Hospitality REIT

A company that owns and operates income-generating properties in the hospitality industry

Author: Sid Arora
Sid Arora
Sid Arora
Investment Banking | Hedge Fund | Private Equity

Currently an investment analyst focused on the TMT sector at 1818 Partners (a New York Based Hedge Fund), Sid previously worked in private equity at BV Investment Partners and BBH Capital Partners and prior to that in investment banking at UBS.

Sid holds a BS from The Tepper School of Business at Carnegie Mellon.

Reviewed By: Hassan Saab
Hassan Saab
Hassan Saab
Investment Banking | Corporate Finance

Prior to becoming a Founder for Curiocity, Hassan worked for Houlihan Lokey as an Investment Banking Analyst focusing on sellside and buyside M&A, restructurings, financings and strategic advisory engagements across industry groups.

Hassan holds a BS from the University of Pennsylvania in Economics.

Last Updated:November 23, 2023

What is a Hospitality REIT?

Hospitality REITs (also referred to as Hotel REITs or lodging REITs) are real estate investment trusts that own, operate, and lease out hotels, luxury resorts, motels, and business-class hotels.

They are categorized as equity real estate investment trusts that invest in hotel assets and earn interest and capital gains. 

Hotel trusts generate a considerable income by offering services ranging from:

  • Accommodation
  • Conference venues
  • Meals & beverages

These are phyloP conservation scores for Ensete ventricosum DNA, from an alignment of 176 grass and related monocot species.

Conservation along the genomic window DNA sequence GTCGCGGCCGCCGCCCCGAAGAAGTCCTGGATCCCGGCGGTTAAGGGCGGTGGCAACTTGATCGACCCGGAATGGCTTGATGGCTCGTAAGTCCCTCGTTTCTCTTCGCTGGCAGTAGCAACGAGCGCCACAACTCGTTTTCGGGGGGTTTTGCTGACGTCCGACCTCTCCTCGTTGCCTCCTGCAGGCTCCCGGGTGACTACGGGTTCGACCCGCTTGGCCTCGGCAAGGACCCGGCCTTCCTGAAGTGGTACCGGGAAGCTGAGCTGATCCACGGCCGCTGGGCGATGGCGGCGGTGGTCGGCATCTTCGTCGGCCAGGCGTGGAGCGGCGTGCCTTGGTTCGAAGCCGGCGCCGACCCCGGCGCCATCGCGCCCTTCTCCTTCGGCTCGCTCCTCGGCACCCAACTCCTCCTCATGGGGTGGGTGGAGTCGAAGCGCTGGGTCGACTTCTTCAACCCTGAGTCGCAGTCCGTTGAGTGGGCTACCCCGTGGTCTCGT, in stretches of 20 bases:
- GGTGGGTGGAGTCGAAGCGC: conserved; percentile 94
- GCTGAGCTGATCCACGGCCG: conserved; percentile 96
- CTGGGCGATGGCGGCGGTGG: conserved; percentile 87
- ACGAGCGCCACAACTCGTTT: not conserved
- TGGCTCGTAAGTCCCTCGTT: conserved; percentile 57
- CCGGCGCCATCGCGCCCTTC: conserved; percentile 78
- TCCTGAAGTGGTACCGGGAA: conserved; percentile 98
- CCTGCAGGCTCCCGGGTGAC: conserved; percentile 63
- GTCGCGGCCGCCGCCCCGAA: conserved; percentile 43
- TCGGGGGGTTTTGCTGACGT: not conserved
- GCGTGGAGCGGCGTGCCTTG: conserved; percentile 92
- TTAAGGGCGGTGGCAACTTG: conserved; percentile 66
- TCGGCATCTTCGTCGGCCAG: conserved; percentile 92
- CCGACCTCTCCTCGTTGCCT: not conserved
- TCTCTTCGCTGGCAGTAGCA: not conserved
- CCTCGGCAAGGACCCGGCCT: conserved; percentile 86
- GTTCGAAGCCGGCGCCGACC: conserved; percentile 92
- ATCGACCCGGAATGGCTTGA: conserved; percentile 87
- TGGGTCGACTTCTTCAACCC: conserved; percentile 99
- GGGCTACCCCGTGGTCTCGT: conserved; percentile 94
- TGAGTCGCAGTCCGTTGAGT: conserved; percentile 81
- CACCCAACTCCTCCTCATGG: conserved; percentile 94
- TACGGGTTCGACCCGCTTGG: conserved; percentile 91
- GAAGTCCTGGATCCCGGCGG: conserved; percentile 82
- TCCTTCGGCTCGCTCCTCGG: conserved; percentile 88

• Parking levies

Some hospitality REITs, such as lodging REITs are more vulnerable than other trusts because of their inherent seasonality. These trusts may have high peak seasons, particularly during the summer when hotels accommodate families, friends, and social guests.

Conversely, low seasons occur during the rest of the year when services focus more on companies and individuals planning business trips.

Key Takeaways

  • Hospitality REITs are real estate investment trusts that own, operate, and lease hotels, generating income from accommodations, meals, and more.
  • Investing in lodging REITs allows diversification without buying properties, and they are required to distribute taxable income to shareholders.
  • Hotel REITs' performance relies on occupancy rate, average daily room rate, revenue per available room, and funds from operation.
  • Hospitality REITs face risks from changing customer preferences, economic conditions, manager dependence, and unionization.
  • Despite potential rewards, hotel trusts may be vulnerable during market downturns, making them a strategic investment choice.